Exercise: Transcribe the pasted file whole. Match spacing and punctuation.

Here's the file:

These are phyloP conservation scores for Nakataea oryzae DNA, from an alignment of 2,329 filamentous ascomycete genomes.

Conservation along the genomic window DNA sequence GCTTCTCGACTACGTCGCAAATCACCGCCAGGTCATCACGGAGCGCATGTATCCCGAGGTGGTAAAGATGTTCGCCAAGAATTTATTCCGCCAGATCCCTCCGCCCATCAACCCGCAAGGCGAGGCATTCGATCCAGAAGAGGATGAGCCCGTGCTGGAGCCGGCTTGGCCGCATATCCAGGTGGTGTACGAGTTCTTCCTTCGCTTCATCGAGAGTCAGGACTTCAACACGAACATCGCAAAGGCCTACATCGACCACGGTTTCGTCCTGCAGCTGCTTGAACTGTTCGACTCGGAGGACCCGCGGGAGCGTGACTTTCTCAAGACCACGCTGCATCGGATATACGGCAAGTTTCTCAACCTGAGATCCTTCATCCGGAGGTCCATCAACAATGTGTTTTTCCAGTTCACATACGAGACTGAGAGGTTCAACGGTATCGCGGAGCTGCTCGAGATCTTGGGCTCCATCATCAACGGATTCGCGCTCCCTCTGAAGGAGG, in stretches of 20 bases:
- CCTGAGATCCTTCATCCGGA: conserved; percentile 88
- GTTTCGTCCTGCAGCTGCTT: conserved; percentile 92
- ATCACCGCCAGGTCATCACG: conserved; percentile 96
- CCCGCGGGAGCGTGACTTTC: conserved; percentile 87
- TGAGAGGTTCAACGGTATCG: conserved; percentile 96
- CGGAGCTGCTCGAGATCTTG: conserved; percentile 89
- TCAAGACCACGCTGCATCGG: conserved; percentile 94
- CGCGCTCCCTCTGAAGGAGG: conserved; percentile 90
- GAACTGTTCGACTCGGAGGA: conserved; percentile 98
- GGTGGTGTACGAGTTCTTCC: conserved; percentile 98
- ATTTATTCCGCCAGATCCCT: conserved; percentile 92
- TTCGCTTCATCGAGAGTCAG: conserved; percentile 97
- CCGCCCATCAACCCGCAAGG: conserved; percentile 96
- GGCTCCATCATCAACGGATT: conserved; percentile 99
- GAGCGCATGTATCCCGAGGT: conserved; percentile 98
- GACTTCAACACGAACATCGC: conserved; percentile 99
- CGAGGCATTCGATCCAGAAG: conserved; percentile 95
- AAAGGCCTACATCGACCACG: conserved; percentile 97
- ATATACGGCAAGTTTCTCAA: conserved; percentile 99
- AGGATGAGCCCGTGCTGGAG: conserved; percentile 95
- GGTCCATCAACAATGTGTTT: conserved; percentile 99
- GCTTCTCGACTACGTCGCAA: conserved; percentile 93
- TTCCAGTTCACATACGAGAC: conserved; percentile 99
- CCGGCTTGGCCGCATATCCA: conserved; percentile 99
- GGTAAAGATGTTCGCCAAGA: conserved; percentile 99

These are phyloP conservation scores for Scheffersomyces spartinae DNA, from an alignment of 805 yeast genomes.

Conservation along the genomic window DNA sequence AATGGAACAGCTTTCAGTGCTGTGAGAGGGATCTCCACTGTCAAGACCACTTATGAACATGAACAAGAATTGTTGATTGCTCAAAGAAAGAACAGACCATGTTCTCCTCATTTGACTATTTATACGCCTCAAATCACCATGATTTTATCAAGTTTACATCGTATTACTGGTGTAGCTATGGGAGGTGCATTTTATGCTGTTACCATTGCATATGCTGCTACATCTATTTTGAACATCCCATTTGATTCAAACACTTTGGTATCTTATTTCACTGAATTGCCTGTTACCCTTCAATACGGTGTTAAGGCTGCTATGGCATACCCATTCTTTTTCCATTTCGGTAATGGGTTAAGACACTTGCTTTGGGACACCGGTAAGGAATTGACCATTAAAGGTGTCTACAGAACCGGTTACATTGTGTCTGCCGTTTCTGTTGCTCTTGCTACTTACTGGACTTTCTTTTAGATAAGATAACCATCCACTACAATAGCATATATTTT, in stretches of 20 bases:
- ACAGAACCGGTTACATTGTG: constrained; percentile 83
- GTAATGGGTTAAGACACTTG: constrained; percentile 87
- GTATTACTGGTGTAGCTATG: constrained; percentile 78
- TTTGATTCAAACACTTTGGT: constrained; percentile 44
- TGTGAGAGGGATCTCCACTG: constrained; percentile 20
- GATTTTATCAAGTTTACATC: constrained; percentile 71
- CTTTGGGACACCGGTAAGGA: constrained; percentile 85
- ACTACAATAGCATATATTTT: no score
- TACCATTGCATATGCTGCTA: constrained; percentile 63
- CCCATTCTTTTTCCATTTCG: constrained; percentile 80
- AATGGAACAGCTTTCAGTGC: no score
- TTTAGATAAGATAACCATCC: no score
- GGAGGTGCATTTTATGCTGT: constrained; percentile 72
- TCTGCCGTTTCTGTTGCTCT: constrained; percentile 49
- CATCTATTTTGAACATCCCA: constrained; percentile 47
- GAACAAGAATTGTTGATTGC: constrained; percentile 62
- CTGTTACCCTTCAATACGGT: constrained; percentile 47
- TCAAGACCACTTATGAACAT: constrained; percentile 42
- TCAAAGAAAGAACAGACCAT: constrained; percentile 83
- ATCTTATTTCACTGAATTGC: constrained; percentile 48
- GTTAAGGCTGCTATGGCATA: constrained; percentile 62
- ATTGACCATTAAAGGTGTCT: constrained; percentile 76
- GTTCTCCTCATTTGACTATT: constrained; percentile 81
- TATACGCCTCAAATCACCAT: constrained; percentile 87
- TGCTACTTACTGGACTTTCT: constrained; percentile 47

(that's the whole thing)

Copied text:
These are phyloP conservation scores for Nakataea oryzae DNA, from an alignment of 2,329 filamentous ascomycete genomes.

Conservation along the genomic window DNA sequence GCTTCTCGACTACGTCGCAAATCACCGCCAGGTCATCACGGAGCGCATGTATCCCGAGGTGGTAAAGATGTTCGCCAAGAATTTATTCCGCCAGATCCCTCCGCCCATCAACCCGCAAGGCGAGGCATTCGATCCAGAAGAGGATGAGCCCGTGCTGGAGCCGGCTTGGCCGCATATCCAGGTGGTGTACGAGTTCTTCCTTCGCTTCATCGAGAGTCAGGACTTCAACACGAACATCGCAAAGGCCTACATCGACCACGGTTTCGTCCTGCAGCTGCTTGAACTGTTCGACTCGGAGGACCCGCGGGAGCGTGACTTTCTCAAGACCACGCTGCATCGGATATACGGCAAGTTTCTCAACCTGAGATCCTTCATCCGGAGGTCCATCAACAATGTGTTTTTCCAGTTCACATACGAGACTGAGAGGTTCAACGGTATCGCGGAGCTGCTCGAGATCTTGGGCTCCATCATCAACGGATTCGCGCTCCCTCTGAAGGAGG, in stretches of 20 bases:
- CCTGAGATCCTTCATCCGGA: conserved; percentile 88
- GTTTCGTCCTGCAGCTGCTT: conserved; percentile 92
- ATCACCGCCAGGTCATCACG: conserved; percentile 96
- CCCGCGGGAGCGTGACTTTC: conserved; percentile 87
- TGAGAGGTTCAACGGTATCG: conserved; percentile 96
- CGGAGCTGCTCGAGATCTTG: conserved; percentile 89
- TCAAGACCACGCTGCATCGG: conserved; percentile 94
- CGCGCTCCCTCTGAAGGAGG: conserved; percentile 90
- GAACTGTTCGACTCGGAGGA: conserved; percentile 98
- GGTGGTGTACGAGTTCTTCC: conserved; percentile 98
- ATTTATTCCGCCAGATCCCT: conserved; percentile 92
- TTCGCTTCATCGAGAGTCAG: conserved; percentile 97
- CCGCCCATCAACCCGCAAGG: conserved; percentile 96
- GGCTCCATCATCAACGGATT: conserved; percentile 99
- GAGCGCATGTATCCCGAGGT: conserved; percentile 98
- GACTTCAACACGAACATCGC: conserved; percentile 99
- CGAGGCATTCGATCCAGAAG: conserved; percentile 95
- AAAGGCCTACATCGACCACG: conserved; percentile 97
- ATATACGGCAAGTTTCTCAA: conserved; percentile 99
- AGGATGAGCCCGTGCTGGAG: conserved; percentile 95
- GGTCCATCAACAATGTGTTT: conserved; percentile 99
- GCTTCTCGACTACGTCGCAA: conserved; percentile 93
- TTCCAGTTCACATACGAGAC: conserved; percentile 99
- CCGGCTTGGCCGCATATCCA: conserved; percentile 99
- GGTAAAGATGTTCGCCAAGA: conserved; percentile 99

These are phyloP conservation scores for Scheffersomyces spartinae DNA, from an alignment of 805 yeast genomes.

Conservation along the genomic window DNA sequence AATGGAACAGCTTTCAGTGCTGTGAGAGGGATCTCCACTGTCAAGACCACTTATGAACATGAACAAGAATTGTTGATTGCTCAAAGAAAGAACAGACCATGTTCTCCTCATTTGACTATTTATACGCCTCAAATCACCATGATTTTATCAAGTTTACATCGTATTACTGGTGTAGCTATGGGAGGTGCATTTTATGCTGTTACCATTGCATATGCTGCTACATCTATTTTGAACATCCCATTTGATTCAAACACTTTGGTATCTTATTTCACTGAATTGCCTGTTACCCTTCAATACGGTGTTAAGGCTGCTATGGCATACCCATTCTTTTTCCATTTCGGTAATGGGTTAAGACACTTGCTTTGGGACACCGGTAAGGAATTGACCATTAAAGGTGTCTACAGAACCGGTTACATTGTGTCTGCCGTTTCTGTTGCTCTTGCTACTTACTGGACTTTCTTTTAGATAAGATAACCATCCACTACAATAGCATATATTTT, in stretches of 20 bases:
- ACAGAACCGGTTACATTGTG: constrained; percentile 83
- GTAATGGGTTAAGACACTTG: constrained; percentile 87
- GTATTACTGGTGTAGCTATG: constrained; percentile 78
- TTTGATTCAAACACTTTGGT: constrained; percentile 44
- TGTGAGAGGGATCTCCACTG: constrained; percentile 20
- GATTTTATCAAGTTTACATC: constrained; percentile 71
- CTTTGGGACACCGGTAAGGA: constrained; percentile 85
- ACTACAATAGCATATATTTT: no score
- TACCATTGCATATGCTGCTA: constrained; percentile 63
- CCCATTCTTTTTCCATTTCG: constrained; percentile 80
- AATGGAACAGCTTTCAGTGC: no score
- TTTAGATAAGATAACCATCC: no score
- GGAGGTGCATTTTATGCTGT: constrained; percentile 72
- TCTGCCGTTTCTGTTGCTCT: constrained; percentile 49
- CATCTATTTTGAACATCCCA: constrained; percentile 47
- GAACAAGAATTGTTGATTGC: constrained; percentile 62
- CTGTTACCCTTCAATACGGT: constrained; percentile 47
- TCAAGACCACTTATGAACAT: constrained; percentile 42
- TCAAAGAAAGAACAGACCAT: constrained; percentile 83
- ATCTTATTTCACTGAATTGC: constrained; percentile 48
- GTTAAGGCTGCTATGGCATA: constrained; percentile 62
- ATTGACCATTAAAGGTGTCT: constrained; percentile 76
- GTTCTCCTCATTTGACTATT: constrained; percentile 81
- TATACGCCTCAAATCACCAT: constrained; percentile 87
- TGCTACTTACTGGACTTTCT: constrained; percentile 47